Traditional Asian dishes are widely cheeseless. Lucky for caseophiles, one country that’s welcomed the dairy product with open arms is Indonesia, a former colony of the Netherlands (a nation we all know for having a robust curd culture). A variety of cheeses are used in Indonesian snacks and desserts; we’ve rounded up a few cheesy munchies for you to sample.
Lapis Legit Keju
Lapis legit is a sweet thousand-layer cake in Indonesia, and these beautifully intricate desserts often make an appearance at festivities and special occasions. A few recipes we found, such as this one, use cream cheese in the batter (as well as 16 egg yolks and nearly a pound of butter). Needless to say, it’s extremely rich, but holidays are meant for indulging, right?
If you’re the superstitious type and desperately seeking some good fortune, turn to pineapples, a symbol of prosperity. Kue nastar, or Indonesian pineapple tarts, is a popular Indonesian dessert; add a sprinkle of cheese on top for some salty-sweet action.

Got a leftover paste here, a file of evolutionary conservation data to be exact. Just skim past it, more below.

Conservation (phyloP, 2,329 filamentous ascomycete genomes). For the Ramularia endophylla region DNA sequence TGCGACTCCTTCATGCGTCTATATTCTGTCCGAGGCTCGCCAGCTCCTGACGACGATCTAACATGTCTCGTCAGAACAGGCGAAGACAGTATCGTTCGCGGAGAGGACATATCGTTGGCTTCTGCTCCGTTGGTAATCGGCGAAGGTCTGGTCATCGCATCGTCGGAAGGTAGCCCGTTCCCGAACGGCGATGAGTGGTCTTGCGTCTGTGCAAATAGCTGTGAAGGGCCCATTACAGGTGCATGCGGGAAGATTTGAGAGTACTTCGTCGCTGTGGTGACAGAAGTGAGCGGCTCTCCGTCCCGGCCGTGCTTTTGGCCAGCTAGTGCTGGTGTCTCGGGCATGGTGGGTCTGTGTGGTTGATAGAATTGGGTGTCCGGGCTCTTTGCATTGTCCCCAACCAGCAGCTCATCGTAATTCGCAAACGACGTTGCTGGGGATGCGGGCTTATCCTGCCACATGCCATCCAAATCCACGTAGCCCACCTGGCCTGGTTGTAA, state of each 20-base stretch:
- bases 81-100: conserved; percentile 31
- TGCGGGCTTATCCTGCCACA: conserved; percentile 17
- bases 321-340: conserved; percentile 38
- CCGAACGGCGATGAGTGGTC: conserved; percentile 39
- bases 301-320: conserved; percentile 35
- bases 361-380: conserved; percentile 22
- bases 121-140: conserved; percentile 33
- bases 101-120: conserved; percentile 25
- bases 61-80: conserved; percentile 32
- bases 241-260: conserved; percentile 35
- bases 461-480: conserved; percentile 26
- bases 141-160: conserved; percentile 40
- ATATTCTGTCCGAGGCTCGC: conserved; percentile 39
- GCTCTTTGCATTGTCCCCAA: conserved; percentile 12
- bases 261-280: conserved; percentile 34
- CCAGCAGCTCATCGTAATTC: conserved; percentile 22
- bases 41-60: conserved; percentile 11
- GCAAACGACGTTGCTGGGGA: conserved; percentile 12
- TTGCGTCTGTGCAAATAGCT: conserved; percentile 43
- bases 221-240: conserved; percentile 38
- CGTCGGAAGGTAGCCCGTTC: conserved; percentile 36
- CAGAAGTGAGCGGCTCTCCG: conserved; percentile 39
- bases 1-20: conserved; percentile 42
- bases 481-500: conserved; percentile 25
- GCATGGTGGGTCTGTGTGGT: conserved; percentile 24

Looking for something more savory? Try kue keju, a popular Indonesian cheese stick brought to the multi-island nation by the Dutch (they’re known as Kastengel in the Netherlands). It’s traditionally made with cheddar or gouda and baked to a lovely, golden hue. Read more about these delightful and addicting snacks here.
These treats, which translate to “cassava cheese,” incorporate flavors of the Netherlands and Indonesia with grated Edam and cassava. Cassava has long been an important crop in Indonesia (and Southeast Asia in general) and can be found in main dishes, snacks, desserts, and drinks.